Bill Rodgers originally joined McAfee & Taft in 1965 when the firm consisted of only 11 attorneys. After practicing in the area of business law for three years, he returned to his hometown in northern Oklahoma and embarked on a career in banking that lasted for more than 35 years. He rejoined the law firm in 2003 before retiring in 2013.
Throughout the course of his distinguished banking career, he served as a trust officer, president and chief executive officer, and regional president of a major national bank and its predecessors. He also served as president of Midland Trust Company, a position he held from 1998 to 2002.
Bill previously served as president of the Oklahoma Bankers Association, on the board of directors of the American Bankers Association, and on the board of trustees of the Stonier Graduate School of Banking. He also served as an instructor of budgeting and strategic planning at the Southwestern Graduate School of Banking at Southern Methodist University for more than 15 years and was named “Dean of Bankers” in 1995. He is a two-time recipient of the Oklahoma Bankers Association’s Outstanding Banker Award.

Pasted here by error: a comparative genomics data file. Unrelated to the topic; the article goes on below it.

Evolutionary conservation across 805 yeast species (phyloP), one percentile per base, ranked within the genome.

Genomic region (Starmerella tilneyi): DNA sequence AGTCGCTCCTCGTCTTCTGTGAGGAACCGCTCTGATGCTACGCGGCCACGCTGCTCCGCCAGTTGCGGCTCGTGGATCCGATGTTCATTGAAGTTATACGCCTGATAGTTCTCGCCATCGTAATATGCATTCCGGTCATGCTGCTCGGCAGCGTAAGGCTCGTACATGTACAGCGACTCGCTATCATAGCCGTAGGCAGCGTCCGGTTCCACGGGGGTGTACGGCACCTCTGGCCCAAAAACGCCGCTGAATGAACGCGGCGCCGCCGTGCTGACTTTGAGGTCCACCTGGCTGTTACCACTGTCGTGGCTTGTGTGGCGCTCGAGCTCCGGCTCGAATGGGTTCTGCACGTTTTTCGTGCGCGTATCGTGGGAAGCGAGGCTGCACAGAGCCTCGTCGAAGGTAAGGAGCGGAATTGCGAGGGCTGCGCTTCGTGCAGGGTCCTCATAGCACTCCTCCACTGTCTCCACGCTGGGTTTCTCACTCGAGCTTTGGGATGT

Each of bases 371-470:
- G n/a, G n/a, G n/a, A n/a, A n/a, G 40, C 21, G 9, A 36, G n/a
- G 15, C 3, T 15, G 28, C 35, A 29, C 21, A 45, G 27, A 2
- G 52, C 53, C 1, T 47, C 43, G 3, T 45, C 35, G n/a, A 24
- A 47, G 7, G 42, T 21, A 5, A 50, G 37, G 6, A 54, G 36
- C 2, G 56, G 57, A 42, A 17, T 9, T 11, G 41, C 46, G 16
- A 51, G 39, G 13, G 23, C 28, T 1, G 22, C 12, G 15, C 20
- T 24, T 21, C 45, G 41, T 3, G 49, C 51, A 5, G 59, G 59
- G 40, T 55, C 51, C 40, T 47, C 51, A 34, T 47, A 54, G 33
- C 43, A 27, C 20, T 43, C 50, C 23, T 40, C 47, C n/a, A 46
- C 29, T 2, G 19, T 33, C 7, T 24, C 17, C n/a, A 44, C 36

While living in northern Oklahoma, he served as president of the Blackwell Chamber of Commerce for two terms and as president of the Blackwell Industrial Authority. In recognition for his numerous contributions to the community, he received Blackwell’s Outstanding Citizen Award in 1992 and was later inducted in the Blackwell Public School Foundation Hall of Fame in 2006. He has also served as a member of the Ponca City Industrial Authority and as a regent for Northern Oklahoma College.
Bill’s contributions to the community are extensive and include having served in leadership positions with the Phi Gamma Delta National Foundation, Oklahoma City Golf & Country Club, Allied Arts, and University of Oklahoma Associates Program.
Prior to entering law school, Bill served as an officer in the U.S. Navy for two years. He also served as a law clerk for the Hon. Alfred P. Murrah, chief judge of the U.S. Court of Appeals for the Tenth Circuit, before embarking on his career.